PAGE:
Jack must keep moving this mob of sheep over the ‘long paddock’, as the open road is called, because the owner of the flock is still waiting for rain that refuses to come. The long paddock is part of Australian bush lore. Historically, the drover has the right to move his mob through towns and paddocks but he must keep them moving and is expected to cover six miles a day, by law.
A beautifully made sequence that shows how A Big Country so successfully brought the real outback into the homes of suburban Australia. Here we see magnificently shot, iconic images of rural life and meet a great character.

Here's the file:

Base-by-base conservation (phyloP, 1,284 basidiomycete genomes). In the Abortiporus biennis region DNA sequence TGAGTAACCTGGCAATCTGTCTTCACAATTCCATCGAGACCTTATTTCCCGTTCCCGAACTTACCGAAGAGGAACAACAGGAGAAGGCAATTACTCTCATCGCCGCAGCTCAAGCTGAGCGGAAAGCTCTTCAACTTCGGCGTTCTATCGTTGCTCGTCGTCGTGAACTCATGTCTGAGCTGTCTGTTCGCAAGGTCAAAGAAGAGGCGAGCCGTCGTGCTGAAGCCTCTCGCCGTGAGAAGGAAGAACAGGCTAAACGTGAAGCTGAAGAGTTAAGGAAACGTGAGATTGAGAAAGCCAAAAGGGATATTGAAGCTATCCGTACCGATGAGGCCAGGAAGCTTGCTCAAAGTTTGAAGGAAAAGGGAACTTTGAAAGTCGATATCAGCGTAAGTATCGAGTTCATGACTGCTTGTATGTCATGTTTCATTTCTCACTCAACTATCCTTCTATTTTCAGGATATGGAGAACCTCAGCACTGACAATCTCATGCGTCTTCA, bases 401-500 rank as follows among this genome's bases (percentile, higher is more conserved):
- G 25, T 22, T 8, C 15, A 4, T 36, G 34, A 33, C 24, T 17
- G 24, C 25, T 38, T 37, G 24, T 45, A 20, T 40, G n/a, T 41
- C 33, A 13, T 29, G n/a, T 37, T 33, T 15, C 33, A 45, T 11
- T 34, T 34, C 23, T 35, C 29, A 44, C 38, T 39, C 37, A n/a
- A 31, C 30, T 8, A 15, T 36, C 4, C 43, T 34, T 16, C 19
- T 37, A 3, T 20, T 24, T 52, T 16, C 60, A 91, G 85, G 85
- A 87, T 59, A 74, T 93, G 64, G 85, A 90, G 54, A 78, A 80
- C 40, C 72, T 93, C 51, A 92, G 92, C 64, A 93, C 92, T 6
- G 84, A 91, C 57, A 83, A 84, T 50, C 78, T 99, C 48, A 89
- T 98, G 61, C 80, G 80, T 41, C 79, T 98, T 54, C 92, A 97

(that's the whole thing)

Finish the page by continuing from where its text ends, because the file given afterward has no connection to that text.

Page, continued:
After 18 months on the road with this mob of sheep, Jack is familiar with many of their personalities, and can distinguish the leaders, the laggards and the lame of the flock. The filming is true to the character of the man, his way of life, and his laconic observations about living on the open road. The editing style effectively matches the slow pace of the sheep and the movement along the roads and byways as the mob, and the men responsible for their welfare, wait out the drought.